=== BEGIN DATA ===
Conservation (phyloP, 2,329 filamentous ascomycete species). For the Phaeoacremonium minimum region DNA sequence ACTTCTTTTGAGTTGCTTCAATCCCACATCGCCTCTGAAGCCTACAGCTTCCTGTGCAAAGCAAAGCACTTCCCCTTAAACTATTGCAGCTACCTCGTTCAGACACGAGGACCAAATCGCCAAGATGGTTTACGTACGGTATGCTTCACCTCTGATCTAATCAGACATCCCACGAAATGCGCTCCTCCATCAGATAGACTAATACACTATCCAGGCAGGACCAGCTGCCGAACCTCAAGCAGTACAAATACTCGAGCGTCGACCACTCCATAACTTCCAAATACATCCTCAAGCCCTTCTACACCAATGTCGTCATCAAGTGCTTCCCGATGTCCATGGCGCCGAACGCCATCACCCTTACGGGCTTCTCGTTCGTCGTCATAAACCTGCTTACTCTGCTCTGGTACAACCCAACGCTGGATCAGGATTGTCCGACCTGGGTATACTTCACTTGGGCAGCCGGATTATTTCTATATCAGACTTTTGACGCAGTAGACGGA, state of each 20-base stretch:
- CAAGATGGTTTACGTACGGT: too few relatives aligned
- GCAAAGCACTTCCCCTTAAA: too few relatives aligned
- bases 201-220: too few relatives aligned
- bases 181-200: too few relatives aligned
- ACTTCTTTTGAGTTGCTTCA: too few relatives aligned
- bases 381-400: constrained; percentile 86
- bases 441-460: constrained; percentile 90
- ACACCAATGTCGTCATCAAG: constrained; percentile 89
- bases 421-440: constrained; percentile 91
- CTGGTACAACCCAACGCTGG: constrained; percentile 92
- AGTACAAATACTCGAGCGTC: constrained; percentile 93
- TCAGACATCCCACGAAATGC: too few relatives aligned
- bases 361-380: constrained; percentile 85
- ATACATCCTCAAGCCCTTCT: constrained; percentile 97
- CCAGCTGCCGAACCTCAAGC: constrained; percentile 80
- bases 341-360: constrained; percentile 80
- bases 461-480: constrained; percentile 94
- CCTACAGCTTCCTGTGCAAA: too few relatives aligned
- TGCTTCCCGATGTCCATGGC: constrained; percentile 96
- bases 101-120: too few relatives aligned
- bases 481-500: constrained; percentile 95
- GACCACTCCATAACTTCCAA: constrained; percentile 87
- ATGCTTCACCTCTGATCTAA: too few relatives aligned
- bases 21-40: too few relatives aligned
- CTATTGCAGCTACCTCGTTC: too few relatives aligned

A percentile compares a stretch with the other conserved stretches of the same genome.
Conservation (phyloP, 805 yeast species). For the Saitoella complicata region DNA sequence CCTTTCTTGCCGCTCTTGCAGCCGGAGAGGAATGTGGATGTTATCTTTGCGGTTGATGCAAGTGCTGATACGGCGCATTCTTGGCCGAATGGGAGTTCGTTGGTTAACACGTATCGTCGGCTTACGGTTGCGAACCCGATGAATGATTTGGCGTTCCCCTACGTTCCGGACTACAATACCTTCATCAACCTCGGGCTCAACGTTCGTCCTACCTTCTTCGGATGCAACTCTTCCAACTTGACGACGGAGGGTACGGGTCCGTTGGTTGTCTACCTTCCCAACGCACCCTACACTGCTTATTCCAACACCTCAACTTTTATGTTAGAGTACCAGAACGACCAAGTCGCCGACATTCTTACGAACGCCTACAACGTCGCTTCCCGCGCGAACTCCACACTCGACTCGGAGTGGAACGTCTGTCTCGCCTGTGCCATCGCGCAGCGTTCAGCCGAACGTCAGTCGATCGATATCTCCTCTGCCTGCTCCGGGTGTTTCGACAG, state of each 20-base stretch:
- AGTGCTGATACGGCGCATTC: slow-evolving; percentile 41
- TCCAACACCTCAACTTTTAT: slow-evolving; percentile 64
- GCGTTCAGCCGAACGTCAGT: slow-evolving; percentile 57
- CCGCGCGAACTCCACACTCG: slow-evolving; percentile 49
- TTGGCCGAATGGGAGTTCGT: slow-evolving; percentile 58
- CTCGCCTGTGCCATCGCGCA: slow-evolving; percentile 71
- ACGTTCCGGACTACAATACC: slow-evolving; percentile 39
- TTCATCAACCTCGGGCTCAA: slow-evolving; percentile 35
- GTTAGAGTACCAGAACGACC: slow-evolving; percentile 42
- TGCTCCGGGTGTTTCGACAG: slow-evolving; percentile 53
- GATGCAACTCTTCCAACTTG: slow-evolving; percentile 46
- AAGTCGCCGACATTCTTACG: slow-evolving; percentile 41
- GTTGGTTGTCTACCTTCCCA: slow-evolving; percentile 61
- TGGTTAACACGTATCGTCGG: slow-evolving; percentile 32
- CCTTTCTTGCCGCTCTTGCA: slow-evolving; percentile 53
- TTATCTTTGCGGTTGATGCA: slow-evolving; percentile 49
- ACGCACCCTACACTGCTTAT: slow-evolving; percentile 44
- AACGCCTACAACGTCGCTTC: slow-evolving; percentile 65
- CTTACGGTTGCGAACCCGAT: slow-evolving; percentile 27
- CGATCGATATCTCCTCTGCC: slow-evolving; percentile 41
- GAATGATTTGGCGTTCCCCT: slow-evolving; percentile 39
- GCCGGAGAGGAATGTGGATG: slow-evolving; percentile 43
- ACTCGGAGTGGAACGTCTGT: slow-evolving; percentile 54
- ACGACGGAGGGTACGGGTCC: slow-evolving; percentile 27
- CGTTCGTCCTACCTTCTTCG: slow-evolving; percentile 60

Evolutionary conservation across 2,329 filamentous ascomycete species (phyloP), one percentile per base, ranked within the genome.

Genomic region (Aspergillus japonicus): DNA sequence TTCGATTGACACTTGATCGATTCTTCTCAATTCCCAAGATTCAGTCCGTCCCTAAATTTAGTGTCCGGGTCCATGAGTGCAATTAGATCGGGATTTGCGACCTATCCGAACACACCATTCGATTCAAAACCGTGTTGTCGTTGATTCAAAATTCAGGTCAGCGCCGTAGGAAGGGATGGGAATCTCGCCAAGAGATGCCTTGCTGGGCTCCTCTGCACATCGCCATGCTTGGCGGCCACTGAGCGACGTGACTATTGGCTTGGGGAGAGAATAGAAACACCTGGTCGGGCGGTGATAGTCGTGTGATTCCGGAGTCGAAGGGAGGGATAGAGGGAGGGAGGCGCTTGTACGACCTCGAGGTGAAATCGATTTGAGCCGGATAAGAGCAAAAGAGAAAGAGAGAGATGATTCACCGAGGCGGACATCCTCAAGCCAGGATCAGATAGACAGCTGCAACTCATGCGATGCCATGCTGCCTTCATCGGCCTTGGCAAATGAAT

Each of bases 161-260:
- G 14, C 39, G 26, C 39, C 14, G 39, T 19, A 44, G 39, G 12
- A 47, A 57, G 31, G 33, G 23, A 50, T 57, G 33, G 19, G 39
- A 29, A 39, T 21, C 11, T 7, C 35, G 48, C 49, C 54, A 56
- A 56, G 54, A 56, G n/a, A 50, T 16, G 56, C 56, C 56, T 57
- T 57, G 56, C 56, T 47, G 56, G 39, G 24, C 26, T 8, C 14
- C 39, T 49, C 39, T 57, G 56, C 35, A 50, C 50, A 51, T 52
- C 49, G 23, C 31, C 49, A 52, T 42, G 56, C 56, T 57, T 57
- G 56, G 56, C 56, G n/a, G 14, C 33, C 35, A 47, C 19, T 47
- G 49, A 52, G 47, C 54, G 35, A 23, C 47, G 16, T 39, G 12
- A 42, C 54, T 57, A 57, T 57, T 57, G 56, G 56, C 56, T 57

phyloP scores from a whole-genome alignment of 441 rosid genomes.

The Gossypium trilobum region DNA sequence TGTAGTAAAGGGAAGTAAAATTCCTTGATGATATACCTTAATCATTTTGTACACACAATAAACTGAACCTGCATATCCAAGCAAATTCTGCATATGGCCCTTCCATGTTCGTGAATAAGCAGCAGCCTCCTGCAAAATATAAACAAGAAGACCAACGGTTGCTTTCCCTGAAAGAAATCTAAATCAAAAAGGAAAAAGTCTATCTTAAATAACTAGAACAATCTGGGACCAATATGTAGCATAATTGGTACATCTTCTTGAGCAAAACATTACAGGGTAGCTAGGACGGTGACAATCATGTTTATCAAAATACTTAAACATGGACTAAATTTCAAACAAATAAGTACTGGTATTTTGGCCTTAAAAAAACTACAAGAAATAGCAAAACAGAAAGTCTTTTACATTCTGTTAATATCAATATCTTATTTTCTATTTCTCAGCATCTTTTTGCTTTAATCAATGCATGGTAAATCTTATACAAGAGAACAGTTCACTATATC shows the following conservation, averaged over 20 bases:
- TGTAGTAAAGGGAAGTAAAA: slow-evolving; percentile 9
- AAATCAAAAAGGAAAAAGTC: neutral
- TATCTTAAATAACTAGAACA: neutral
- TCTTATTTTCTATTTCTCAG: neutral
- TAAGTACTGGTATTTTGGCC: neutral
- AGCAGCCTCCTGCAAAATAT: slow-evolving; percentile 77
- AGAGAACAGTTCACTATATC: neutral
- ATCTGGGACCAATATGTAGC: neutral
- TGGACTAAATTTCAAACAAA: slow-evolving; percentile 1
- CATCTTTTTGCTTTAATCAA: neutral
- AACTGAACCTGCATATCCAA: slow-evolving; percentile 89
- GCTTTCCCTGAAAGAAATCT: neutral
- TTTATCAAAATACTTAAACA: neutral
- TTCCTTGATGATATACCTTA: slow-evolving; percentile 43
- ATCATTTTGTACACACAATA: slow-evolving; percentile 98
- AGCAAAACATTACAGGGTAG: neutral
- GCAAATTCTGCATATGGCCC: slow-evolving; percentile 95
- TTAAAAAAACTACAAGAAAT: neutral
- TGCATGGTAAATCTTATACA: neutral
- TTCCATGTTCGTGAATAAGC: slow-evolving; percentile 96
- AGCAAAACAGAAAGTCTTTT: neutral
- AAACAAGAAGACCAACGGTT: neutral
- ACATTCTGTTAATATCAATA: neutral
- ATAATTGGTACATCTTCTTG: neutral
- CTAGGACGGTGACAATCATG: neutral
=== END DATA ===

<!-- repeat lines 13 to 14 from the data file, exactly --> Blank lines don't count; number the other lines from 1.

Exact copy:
- TCAGACATCCCACGAAATGC: too few relatives aligned
- bases 361-380: constrained; percentile 85